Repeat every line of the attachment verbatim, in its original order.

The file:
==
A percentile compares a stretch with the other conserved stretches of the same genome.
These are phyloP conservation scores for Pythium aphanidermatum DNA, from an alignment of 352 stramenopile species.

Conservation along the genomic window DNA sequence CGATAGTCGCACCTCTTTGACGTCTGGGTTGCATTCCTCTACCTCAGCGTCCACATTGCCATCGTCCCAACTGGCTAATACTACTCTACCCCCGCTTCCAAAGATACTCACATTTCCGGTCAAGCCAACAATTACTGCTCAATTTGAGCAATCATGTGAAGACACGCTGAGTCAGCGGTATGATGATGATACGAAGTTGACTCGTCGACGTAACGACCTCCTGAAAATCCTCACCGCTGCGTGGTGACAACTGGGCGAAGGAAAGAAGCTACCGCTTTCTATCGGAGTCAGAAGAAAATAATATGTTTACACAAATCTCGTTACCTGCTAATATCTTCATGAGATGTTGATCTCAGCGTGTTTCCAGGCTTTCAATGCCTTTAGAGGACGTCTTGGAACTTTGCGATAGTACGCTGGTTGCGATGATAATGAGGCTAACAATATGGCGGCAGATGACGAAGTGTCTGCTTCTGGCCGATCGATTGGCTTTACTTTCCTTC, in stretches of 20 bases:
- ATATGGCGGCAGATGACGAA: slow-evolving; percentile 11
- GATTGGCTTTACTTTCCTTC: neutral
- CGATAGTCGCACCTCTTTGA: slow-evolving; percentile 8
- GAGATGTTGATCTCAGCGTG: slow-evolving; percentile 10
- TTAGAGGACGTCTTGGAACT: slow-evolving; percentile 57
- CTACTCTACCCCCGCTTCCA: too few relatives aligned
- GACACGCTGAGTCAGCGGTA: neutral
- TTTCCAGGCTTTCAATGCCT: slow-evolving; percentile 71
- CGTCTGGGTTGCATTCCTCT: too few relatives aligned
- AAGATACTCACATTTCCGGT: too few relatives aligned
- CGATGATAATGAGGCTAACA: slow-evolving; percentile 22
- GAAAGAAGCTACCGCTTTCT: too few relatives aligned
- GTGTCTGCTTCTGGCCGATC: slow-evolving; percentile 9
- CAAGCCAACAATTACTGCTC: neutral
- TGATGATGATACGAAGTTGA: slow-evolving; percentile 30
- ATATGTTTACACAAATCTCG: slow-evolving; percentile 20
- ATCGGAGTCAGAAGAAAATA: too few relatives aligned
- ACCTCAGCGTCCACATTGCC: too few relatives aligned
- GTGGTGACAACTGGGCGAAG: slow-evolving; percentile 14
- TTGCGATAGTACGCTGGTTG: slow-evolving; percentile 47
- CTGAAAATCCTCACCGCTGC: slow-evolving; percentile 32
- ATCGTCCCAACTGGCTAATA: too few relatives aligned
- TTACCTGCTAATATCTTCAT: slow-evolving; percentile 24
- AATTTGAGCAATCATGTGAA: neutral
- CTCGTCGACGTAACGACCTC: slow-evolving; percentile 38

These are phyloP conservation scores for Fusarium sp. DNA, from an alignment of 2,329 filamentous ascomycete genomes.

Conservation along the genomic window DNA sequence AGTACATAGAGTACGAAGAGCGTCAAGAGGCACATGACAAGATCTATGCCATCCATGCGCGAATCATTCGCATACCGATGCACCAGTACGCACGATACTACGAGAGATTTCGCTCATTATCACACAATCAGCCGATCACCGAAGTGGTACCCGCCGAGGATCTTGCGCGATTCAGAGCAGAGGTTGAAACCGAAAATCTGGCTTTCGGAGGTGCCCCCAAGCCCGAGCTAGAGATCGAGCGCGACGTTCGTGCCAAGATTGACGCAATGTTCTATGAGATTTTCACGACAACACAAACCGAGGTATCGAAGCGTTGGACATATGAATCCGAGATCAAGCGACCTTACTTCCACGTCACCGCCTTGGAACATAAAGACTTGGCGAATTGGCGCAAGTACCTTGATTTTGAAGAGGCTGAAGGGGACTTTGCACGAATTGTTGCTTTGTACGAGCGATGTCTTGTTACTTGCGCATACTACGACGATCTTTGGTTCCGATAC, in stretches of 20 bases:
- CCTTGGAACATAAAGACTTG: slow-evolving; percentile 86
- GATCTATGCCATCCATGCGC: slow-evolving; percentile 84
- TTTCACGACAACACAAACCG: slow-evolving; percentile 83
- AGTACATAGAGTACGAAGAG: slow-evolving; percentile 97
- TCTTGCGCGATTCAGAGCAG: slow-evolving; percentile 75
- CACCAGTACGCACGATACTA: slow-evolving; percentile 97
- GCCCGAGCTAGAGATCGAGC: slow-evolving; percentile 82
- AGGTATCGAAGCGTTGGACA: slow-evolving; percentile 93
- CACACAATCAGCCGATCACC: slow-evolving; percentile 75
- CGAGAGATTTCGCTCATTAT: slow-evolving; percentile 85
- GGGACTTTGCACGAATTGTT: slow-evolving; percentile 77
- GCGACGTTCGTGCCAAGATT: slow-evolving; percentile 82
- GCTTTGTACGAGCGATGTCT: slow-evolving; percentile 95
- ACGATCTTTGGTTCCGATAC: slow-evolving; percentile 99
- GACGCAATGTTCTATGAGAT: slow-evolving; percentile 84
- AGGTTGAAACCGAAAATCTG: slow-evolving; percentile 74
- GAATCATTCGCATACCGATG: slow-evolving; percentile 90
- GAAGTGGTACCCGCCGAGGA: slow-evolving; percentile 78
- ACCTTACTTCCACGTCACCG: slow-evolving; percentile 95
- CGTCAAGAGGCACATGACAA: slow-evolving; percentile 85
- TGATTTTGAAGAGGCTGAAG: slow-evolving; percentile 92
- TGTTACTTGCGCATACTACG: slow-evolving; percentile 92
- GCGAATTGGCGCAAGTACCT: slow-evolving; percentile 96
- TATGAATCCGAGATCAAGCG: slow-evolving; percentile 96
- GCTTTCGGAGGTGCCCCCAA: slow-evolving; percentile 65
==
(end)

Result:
A percentile compares a stretch with the other conserved stretches of the same genome.
These are phyloP conservation scores for Pythium aphanidermatum DNA, from an alignment of 352 stramenopile species.

Conservation along the genomic window DNA sequence CGATAGTCGCACCTCTTTGACGTCTGGGTTGCATTCCTCTACCTCAGCGTCCACATTGCCATCGTCCCAACTGGCTAATACTACTCTACCCCCGCTTCCAAAGATACTCACATTTCCGGTCAAGCCAACAATTACTGCTCAATTTGAGCAATCATGTGAAGACACGCTGAGTCAGCGGTATGATGATGATACGAAGTTGACTCGTCGACGTAACGACCTCCTGAAAATCCTCACCGCTGCGTGGTGACAACTGGGCGAAGGAAAGAAGCTACCGCTTTCTATCGGAGTCAGAAGAAAATAATATGTTTACACAAATCTCGTTACCTGCTAATATCTTCATGAGATGTTGATCTCAGCGTGTTTCCAGGCTTTCAATGCCTTTAGAGGACGTCTTGGAACTTTGCGATAGTACGCTGGTTGCGATGATAATGAGGCTAACAATATGGCGGCAGATGACGAAGTGTCTGCTTCTGGCCGATCGATTGGCTTTACTTTCCTTC, in stretches of 20 bases:
- ATATGGCGGCAGATGACGAA: slow-evolving; percentile 11
- GATTGGCTTTACTTTCCTTC: neutral
- CGATAGTCGCACCTCTTTGA: slow-evolving; percentile 8
- GAGATGTTGATCTCAGCGTG: slow-evolving; percentile 10
- TTAGAGGACGTCTTGGAACT: slow-evolving; percentile 57
- CTACTCTACCCCCGCTTCCA: too few relatives aligned
- GACACGCTGAGTCAGCGGTA: neutral
- TTTCCAGGCTTTCAATGCCT: slow-evolving; percentile 71
- CGTCTGGGTTGCATTCCTCT: too few relatives aligned
- AAGATACTCACATTTCCGGT: too few relatives aligned
- CGATGATAATGAGGCTAACA: slow-evolving; percentile 22
- GAAAGAAGCTACCGCTTTCT: too few relatives aligned
- GTGTCTGCTTCTGGCCGATC: slow-evolving; percentile 9
- CAAGCCAACAATTACTGCTC: neutral
- TGATGATGATACGAAGTTGA: slow-evolving; percentile 30
- ATATGTTTACACAAATCTCG: slow-evolving; percentile 20
- ATCGGAGTCAGAAGAAAATA: too few relatives aligned
- ACCTCAGCGTCCACATTGCC: too few relatives aligned
- GTGGTGACAACTGGGCGAAG: slow-evolving; percentile 14
- TTGCGATAGTACGCTGGTTG: slow-evolving; percentile 47
- CTGAAAATCCTCACCGCTGC: slow-evolving; percentile 32
- ATCGTCCCAACTGGCTAATA: too few relatives aligned
- TTACCTGCTAATATCTTCAT: slow-evolving; percentile 24
- AATTTGAGCAATCATGTGAA: neutral
- CTCGTCGACGTAACGACCTC: slow-evolving; percentile 38

These are phyloP conservation scores for Fusarium sp. DNA, from an alignment of 2,329 filamentous ascomycete genomes.

Conservation along the genomic window DNA sequence AGTACATAGAGTACGAAGAGCGTCAAGAGGCACATGACAAGATCTATGCCATCCATGCGCGAATCATTCGCATACCGATGCACCAGTACGCACGATACTACGAGAGATTTCGCTCATTATCACACAATCAGCCGATCACCGAAGTGGTACCCGCCGAGGATCTTGCGCGATTCAGAGCAGAGGTTGAAACCGAAAATCTGGCTTTCGGAGGTGCCCCCAAGCCCGAGCTAGAGATCGAGCGCGACGTTCGTGCCAAGATTGACGCAATGTTCTATGAGATTTTCACGACAACACAAACCGAGGTATCGAAGCGTTGGACATATGAATCCGAGATCAAGCGACCTTACTTCCACGTCACCGCCTTGGAACATAAAGACTTGGCGAATTGGCGCAAGTACCTTGATTTTGAAGAGGCTGAAGGGGACTTTGCACGAATTGTTGCTTTGTACGAGCGATGTCTTGTTACTTGCGCATACTACGACGATCTTTGGTTCCGATAC, in stretches of 20 bases:
- CCTTGGAACATAAAGACTTG: slow-evolving; percentile 86
- GATCTATGCCATCCATGCGC: slow-evolving; percentile 84
- TTTCACGACAACACAAACCG: slow-evolving; percentile 83
- AGTACATAGAGTACGAAGAG: slow-evolving; percentile 97
- TCTTGCGCGATTCAGAGCAG: slow-evolving; percentile 75
- CACCAGTACGCACGATACTA: slow-evolving; percentile 97
- GCCCGAGCTAGAGATCGAGC: slow-evolving; percentile 82
- AGGTATCGAAGCGTTGGACA: slow-evolving; percentile 93
- CACACAATCAGCCGATCACC: slow-evolving; percentile 75
- CGAGAGATTTCGCTCATTAT: slow-evolving; percentile 85
- GGGACTTTGCACGAATTGTT: slow-evolving; percentile 77
- GCGACGTTCGTGCCAAGATT: slow-evolving; percentile 82
- GCTTTGTACGAGCGATGTCT: slow-evolving; percentile 95
- ACGATCTTTGGTTCCGATAC: slow-evolving; percentile 99
- GACGCAATGTTCTATGAGAT: slow-evolving; percentile 84
- AGGTTGAAACCGAAAATCTG: slow-evolving; percentile 74
- GAATCATTCGCATACCGATG: slow-evolving; percentile 90
- GAAGTGGTACCCGCCGAGGA: slow-evolving; percentile 78
- ACCTTACTTCCACGTCACCG: slow-evolving; percentile 95
- CGTCAAGAGGCACATGACAA: slow-evolving; percentile 85
- TGATTTTGAAGAGGCTGAAG: slow-evolving; percentile 92
- TGTTACTTGCGCATACTACG: slow-evolving; percentile 92
- GCGAATTGGCGCAAGTACCT: slow-evolving; percentile 96
- TATGAATCCGAGATCAAGCG: slow-evolving; percentile 96
- GCTTTCGGAGGTGCCCCCAA: slow-evolving; percentile 65